In the article, Concepts – Parental Phasing, I explained why it’s so important to have at least one, if not both of your parents DNA tested in addition to your own DNA. Having at least one parent tested allows you to determine, at least for the matches that match both of you, which side the genetic ancestral connection is from, assuming the match is only from one side.
At GedMatch, you can utilize the kit of you and one parent to subtract out the DNA of your known parent. The results are the other half of your DNA, that of your missing parent. Now, this technology isn’t perfect. Let’s say for example that you have your mother, as I do, but not your father. At one location, you and your mother both have an A and a T. There is no way to know whether you inherited the A or the T from your mother, and which one you inherited from your father, so these situations are unresolvable.
So are areas where they are no-calls or bad reads.
In other studies that I’ve been involved with, we can obtain a significant amount of your half of the other parents’ DNA, around 40% of their entire DNA sequence. So that’s certainly better than nothing, given that you only have 50% of their DNA to begin with.
A New Series – Managing Autosomal DNA Matches
I’m going to step through how to create a second phased parent at GedMatch, because you’re going to need to do this for one of the upcoming Concepts Series – Managing Autosomal DNA Matches articles. Yes indeed, I’m introducing a new series soon – and this article is to help you prepare!
Test Your Parents and Close Family Members Now!
So here’s a big hint for the new series. If you have a parent who has not yet tested, now is the time to order that test. You can test at Family Tree DNA or at Ancestry and then transfer your results to Family Tree DNA and GedMatch. However, if you order from Ancestry, make sure to read this article first to understand fully the rights you are conveying to Ancestry. Also, Ancestry is changing to a new chip, and we’re not sure how compatible their new autosomal file will be with either Family Tree DNA or GedMatch, and we won’t know until after those vendors have had some time to evaluate the new chip file results, so perhaps Family Tree DNA would be the safer bet right now for new tests, because you will need to transfer your parents results to both Family Tree DNA and GedMatch. Yes, you will need your known relatives results in both locations, because relatives help identify match and triangulation groups.
So, order that kit today so you’ll have results and can fully participate in the new series’ exercises. We’ll we walking through matching, phasing and triangulation vendor by vendor one step at a time to create your own matching DNA Master file.
No Parents to Test? You’re NOT Out of Luck!
If you don’t have either parent, you’re not entirely out of luck. You won’t be able to participant in parental phasing, BUT, you will be able to participate in other types of phasing and matching. In order to do this, you’ll need to test as many of your relatives as possible, beginning with testing as many half or full siblings as possible.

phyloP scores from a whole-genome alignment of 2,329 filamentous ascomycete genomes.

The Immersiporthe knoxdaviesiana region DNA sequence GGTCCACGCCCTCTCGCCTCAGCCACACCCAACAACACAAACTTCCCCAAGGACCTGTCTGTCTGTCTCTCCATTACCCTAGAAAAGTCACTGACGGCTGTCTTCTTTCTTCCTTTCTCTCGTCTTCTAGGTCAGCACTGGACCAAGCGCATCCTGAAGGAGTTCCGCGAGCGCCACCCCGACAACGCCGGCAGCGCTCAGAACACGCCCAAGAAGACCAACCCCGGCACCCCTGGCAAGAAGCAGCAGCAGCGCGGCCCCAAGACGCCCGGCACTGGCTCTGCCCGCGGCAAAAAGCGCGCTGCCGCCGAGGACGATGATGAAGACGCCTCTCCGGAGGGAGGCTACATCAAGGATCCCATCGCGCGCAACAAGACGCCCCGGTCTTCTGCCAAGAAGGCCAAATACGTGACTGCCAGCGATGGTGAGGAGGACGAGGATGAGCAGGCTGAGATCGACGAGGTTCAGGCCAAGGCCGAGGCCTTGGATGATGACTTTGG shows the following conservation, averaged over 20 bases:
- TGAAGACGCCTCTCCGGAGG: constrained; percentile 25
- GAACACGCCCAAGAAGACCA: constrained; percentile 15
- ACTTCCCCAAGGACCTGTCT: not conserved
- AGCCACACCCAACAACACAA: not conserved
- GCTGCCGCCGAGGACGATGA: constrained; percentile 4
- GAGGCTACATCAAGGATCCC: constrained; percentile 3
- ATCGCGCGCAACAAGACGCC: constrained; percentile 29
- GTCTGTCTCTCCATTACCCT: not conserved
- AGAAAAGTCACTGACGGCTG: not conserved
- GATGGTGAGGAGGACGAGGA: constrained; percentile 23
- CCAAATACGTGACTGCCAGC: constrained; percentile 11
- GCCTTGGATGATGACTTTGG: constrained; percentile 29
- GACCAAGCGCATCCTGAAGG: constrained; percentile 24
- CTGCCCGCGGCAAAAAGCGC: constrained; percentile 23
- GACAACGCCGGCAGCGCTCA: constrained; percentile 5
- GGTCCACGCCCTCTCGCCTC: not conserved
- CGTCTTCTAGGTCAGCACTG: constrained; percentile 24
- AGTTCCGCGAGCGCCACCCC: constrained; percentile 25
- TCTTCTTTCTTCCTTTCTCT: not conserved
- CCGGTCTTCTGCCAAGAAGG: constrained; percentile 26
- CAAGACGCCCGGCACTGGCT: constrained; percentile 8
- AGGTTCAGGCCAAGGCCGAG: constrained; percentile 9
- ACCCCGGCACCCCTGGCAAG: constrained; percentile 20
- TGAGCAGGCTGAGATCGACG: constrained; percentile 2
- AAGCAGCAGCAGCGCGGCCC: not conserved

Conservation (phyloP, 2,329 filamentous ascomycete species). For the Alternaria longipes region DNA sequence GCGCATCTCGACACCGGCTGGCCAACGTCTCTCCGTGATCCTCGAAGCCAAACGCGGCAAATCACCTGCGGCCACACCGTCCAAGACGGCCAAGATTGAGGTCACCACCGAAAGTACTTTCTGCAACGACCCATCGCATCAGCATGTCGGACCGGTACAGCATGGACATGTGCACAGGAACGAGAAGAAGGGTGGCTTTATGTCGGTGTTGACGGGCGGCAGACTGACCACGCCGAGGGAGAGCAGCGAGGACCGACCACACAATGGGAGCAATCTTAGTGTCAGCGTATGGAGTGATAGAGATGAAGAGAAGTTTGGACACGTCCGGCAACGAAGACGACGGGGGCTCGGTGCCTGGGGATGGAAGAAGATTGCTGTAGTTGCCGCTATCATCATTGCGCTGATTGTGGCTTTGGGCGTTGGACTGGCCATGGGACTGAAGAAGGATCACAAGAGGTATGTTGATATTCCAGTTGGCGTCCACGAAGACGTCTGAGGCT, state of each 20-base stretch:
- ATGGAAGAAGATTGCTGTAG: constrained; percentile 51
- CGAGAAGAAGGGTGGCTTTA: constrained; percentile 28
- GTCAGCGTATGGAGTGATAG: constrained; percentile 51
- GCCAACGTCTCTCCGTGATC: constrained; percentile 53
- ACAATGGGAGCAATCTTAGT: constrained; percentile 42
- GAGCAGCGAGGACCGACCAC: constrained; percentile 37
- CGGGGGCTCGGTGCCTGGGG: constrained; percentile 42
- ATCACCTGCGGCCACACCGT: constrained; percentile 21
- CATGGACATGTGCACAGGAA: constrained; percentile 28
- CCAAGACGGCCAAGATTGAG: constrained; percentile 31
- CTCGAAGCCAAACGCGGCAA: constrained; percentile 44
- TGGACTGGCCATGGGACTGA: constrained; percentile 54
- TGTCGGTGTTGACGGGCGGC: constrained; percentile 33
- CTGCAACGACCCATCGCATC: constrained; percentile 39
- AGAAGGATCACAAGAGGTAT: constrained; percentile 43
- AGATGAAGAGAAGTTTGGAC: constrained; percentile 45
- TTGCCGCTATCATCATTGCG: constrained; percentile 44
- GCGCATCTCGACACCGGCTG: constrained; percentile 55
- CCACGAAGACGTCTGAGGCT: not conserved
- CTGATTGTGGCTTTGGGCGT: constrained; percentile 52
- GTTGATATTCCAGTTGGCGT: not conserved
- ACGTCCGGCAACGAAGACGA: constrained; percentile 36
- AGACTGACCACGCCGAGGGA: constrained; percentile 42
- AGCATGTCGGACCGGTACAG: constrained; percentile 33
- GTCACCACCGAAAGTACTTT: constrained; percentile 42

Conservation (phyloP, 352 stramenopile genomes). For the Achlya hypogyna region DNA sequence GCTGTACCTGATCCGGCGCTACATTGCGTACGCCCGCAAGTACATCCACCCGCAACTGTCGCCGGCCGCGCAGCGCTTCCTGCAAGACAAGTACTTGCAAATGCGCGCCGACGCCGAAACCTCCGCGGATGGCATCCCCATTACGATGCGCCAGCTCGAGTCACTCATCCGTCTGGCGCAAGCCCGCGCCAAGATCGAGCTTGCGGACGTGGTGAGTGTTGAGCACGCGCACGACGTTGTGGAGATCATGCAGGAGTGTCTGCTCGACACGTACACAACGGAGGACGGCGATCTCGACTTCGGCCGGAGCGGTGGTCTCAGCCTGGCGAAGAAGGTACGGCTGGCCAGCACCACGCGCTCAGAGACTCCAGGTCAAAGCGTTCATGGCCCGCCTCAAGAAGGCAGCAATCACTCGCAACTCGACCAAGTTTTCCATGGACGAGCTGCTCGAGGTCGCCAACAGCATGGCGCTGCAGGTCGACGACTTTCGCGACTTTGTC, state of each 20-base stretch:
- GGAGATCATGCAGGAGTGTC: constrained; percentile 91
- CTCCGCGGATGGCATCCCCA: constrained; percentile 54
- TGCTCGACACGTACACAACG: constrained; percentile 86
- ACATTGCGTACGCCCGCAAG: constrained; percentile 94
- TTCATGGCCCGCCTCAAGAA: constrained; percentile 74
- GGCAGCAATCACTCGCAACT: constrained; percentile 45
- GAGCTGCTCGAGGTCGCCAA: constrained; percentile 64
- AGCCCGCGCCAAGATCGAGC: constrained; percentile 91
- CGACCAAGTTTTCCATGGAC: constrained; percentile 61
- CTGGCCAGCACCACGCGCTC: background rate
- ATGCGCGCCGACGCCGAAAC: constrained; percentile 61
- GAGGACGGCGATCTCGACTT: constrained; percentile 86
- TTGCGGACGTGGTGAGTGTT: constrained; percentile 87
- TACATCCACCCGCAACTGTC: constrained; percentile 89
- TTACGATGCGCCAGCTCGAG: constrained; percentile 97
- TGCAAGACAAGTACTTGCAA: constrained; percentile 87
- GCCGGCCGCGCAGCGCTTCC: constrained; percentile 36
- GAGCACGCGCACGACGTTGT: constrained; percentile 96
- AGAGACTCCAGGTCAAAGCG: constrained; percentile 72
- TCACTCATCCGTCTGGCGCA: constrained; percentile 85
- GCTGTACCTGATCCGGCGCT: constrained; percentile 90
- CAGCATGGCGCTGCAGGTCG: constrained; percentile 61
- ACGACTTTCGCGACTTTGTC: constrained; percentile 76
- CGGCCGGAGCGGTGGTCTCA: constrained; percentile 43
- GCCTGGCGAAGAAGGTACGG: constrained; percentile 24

Test any grandparents, aunts, uncles, great-aunts, great-uncles and any and all cousins that you can find and arm-twist (in the nicest way of course) too, because their matches will help you – and that goes for whether you have one, both or neither parent tested.
The only people in your family you don’t need to test are people both of whose parents have tested, or the relevant parent (to you) has tested.
For example, if your first cousin has tested, you don’t need her child too, because that child inherited half of your first cousin’s DNA, and you already have that in your first cousin’s test. However, your first cousin’s sibling is an entirely different matter, and you’ll want to test as many cousins (and their siblings) as you can find.
Creating a Parent at GedMatch
To create a phased parent, you’ll need your kit and the kit of one of your parents. If you have both parents tested, you don’t need to do this.
Sign into your GedMatch account and select the Phasing option, 6th from the top.
Enter the kit number of the child, which is you, and the kit number of the parent whose DNA you do have.
Click on generate.
When the utility is finished, you will receive the following message.
GedMatch has created a phased maternal and paternal kit with the leading letters PM (for 23andMe kits), PT (for Family Tree DNA kits) and PA (for Ancestry kits) and the trailing letters P1 and M1. P1=Paternal and M1=Maternal.
The kit number of the child is imbedded inbetween PM and P1, so for example in PT524738P1.
These phased kits, because they are only “half kits,” can be utilized to determine which of your matches are from which side of your family.
I wrote about how to do that in the article titled, Phasing Yourself.
But let’s be very clear here, a phased kit is never as good as the real McCoy, so by all means, get that parent tested if at all possible.
Have fun and get your ducks in a row for the new series!
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